In what I can only interpret as an obvious sign from the Market Gods – yesterday Canada Post left an unusual note explaining why the postman was unable to the deliver the mail for this customer in British Columbia.

The bear really was knocking at his door.

After a terrible omen like that, it should come as no surprise that the stock market had one of the worst days in quite a while.

The sell off was quite the reversal given Wednesday’s squeeze higher. At the time, I remarked that I didn’t understand the reason for the big up day. In hindsight I guess it is another example of how the Market Gods make this wonderful game as hard as possible each and every day. If it was easy, everyone would do it.

But there can be no sugar coating the ugliness of yesterday’s action. We slashed through support level after support level, closing at the lows of the day. In a wink of an eye, everyone who had bought stocks in the last two months is under water.

The breakout that got everyone so excited about a week ago has suddenly become a classic “pop and drop.” It caught all the weak late longs pushing too hard.

Not only that, but have a look at the date of the failed bar that pushed into new highs – September 19th. Do you remember what happened that day? Yup – you go it – that was the day that Alibaba came to market. Remember the euphoria? Remember the excitement of that day? Remember how bulled up everyone was? At the time I recommended time stamping that mania into your mind. In the midst of the CNBC cheerleading, it was hard to ever imagine stocks going down. But here we are, a week later and 45 S&P points lower.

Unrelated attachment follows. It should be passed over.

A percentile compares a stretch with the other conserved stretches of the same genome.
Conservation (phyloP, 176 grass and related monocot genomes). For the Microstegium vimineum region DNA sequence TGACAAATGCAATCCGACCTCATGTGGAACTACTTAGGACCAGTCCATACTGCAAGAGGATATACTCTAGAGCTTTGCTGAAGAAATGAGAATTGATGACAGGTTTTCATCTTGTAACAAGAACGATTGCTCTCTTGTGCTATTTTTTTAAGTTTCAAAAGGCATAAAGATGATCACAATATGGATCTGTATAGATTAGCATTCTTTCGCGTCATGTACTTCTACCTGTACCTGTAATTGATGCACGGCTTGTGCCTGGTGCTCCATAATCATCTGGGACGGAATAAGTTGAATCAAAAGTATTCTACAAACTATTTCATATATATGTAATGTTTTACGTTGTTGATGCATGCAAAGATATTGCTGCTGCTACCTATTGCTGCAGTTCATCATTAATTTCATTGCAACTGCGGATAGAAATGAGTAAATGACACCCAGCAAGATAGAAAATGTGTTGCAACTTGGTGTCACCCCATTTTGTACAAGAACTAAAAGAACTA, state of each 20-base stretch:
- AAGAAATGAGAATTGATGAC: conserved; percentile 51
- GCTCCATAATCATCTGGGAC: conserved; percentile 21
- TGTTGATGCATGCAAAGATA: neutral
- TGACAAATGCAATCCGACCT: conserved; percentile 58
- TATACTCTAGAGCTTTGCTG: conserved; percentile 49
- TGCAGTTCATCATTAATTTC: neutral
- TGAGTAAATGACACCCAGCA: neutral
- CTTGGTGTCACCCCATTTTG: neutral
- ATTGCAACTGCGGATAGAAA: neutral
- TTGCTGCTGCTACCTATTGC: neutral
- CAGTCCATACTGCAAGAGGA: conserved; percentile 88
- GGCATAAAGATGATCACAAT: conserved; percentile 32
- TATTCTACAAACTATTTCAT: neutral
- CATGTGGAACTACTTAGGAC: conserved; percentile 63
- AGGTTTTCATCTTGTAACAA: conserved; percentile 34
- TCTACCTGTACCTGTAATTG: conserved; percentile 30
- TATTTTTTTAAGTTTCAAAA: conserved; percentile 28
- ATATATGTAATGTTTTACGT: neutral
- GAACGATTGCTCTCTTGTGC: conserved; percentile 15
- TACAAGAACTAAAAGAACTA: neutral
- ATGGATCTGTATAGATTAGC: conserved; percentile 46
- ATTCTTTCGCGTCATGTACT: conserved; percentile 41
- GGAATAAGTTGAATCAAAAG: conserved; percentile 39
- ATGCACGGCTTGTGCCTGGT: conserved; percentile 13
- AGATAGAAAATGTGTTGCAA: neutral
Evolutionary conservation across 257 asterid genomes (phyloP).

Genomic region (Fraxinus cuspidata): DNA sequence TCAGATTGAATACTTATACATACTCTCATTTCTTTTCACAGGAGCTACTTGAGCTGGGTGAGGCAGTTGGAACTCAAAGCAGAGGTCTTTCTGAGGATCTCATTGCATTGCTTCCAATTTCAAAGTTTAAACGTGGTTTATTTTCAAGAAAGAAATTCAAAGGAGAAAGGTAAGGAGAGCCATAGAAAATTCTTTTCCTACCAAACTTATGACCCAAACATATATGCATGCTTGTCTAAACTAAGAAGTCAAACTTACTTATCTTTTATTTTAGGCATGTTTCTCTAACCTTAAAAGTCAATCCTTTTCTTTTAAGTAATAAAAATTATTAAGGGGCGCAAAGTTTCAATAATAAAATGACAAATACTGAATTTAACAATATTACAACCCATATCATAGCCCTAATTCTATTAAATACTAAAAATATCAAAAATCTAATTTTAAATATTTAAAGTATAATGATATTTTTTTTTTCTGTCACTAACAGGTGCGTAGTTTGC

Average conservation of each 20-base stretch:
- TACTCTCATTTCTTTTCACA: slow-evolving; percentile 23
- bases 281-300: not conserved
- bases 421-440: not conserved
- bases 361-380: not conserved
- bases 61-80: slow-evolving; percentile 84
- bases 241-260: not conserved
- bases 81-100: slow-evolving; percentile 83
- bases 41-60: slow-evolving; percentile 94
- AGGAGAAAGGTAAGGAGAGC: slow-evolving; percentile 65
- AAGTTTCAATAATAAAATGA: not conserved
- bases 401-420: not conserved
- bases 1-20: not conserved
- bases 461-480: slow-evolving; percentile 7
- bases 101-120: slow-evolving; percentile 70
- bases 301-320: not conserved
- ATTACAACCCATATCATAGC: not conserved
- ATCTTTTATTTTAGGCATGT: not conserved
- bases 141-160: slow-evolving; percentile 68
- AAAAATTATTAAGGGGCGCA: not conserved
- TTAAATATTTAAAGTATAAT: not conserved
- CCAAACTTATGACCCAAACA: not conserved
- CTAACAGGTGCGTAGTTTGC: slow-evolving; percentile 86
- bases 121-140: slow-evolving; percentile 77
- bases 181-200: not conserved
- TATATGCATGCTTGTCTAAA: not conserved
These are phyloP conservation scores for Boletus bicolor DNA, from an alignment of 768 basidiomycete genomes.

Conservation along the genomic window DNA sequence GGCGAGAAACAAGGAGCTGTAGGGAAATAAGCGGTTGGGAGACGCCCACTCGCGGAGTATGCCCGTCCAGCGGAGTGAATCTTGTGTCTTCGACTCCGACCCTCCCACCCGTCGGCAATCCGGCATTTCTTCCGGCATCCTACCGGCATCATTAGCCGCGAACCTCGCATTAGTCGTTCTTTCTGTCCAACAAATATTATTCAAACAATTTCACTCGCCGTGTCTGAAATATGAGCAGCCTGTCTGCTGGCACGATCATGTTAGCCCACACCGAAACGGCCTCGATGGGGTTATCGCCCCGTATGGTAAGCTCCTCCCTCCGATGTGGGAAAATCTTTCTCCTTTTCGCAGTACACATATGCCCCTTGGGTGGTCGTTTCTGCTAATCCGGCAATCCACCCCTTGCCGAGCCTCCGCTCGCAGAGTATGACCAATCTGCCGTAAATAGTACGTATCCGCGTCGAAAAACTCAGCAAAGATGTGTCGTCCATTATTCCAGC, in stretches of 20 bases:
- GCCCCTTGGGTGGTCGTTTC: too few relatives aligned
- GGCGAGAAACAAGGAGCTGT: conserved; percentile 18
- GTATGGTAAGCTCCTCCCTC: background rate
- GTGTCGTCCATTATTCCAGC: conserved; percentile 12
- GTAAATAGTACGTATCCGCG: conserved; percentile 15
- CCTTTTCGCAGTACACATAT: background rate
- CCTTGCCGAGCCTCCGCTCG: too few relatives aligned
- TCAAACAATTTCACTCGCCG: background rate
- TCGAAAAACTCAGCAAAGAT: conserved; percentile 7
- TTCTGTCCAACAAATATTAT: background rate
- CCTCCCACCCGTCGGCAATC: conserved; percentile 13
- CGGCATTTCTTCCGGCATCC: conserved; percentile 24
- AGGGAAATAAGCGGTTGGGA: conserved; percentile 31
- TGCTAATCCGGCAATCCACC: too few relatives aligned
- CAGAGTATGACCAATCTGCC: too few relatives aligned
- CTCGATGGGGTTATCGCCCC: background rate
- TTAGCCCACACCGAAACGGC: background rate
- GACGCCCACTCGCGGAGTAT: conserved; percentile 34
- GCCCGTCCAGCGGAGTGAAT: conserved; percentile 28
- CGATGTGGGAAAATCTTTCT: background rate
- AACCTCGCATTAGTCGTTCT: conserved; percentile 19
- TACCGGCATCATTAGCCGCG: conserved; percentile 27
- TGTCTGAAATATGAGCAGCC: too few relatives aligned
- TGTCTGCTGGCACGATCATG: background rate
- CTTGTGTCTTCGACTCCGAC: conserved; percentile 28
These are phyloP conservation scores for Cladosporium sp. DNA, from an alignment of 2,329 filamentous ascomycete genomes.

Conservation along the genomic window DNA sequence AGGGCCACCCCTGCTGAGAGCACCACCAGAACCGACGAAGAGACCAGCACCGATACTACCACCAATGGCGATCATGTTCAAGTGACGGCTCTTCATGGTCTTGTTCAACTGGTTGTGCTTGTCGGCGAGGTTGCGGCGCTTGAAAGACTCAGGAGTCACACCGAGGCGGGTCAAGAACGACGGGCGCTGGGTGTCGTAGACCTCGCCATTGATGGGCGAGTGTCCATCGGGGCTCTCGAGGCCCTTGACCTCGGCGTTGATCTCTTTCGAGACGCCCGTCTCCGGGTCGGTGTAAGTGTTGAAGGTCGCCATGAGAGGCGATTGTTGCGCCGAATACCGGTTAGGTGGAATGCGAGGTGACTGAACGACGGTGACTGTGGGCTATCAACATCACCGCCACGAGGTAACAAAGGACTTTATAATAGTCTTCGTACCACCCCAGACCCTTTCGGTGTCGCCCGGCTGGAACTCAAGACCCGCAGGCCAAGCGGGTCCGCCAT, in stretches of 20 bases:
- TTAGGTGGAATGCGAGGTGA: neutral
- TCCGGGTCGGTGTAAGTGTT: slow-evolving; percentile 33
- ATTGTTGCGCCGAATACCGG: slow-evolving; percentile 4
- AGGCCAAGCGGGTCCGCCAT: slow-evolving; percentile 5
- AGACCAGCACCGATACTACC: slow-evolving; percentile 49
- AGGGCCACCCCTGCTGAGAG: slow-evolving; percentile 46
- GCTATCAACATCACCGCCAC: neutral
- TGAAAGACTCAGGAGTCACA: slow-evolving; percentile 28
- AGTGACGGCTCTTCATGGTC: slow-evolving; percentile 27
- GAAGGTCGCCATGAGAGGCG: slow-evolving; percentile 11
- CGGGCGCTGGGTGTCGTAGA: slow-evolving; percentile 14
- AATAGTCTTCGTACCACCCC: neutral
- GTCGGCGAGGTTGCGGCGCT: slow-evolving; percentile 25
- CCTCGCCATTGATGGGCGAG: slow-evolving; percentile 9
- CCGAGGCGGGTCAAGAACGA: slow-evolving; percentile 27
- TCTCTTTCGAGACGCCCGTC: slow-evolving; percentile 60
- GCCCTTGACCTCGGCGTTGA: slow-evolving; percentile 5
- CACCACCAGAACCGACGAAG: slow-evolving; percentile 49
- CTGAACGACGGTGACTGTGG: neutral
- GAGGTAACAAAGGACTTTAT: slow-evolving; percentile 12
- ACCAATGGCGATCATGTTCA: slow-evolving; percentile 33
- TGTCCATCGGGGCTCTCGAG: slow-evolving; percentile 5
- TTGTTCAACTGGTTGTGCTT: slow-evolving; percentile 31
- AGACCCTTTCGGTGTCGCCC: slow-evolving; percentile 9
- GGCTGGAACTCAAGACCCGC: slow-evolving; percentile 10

As for my trading, although the Market Gods did scare me out of a portion of my Nasdaq short into Wednesday’s squeeze, I managed to hang on to the rest. I was also lucky enough to recognize that yesterday was going to get ugly, and I swapped my short S&P 500 index future calls into straight outright short futures. Although I am by no means calling for a crash, there is always the possibility and yesterday’s action reminded investors that stocks go both up and down. I want the direct short exposure in case the unthinkable happens.

A lot of investors are probably confused by the sudden downdraft – after all, everyone on TV is talking about the great stock market. Shouldn’t it go up? Why did it go down?

Here is a great list of the potential reasons for the sudden plunge by FBN Securities:

Month End: It’s the last day for underperforming or performing hedge funds to get names off the books so they don’t show up in quarterly report which equates to selling pressure.
Position Closing: Chatter that there was and maybe still is a massive asset allocator selling equities and buying bonds to rebalance books as the equity move made them a bit too long equities which again equates to selling pressure.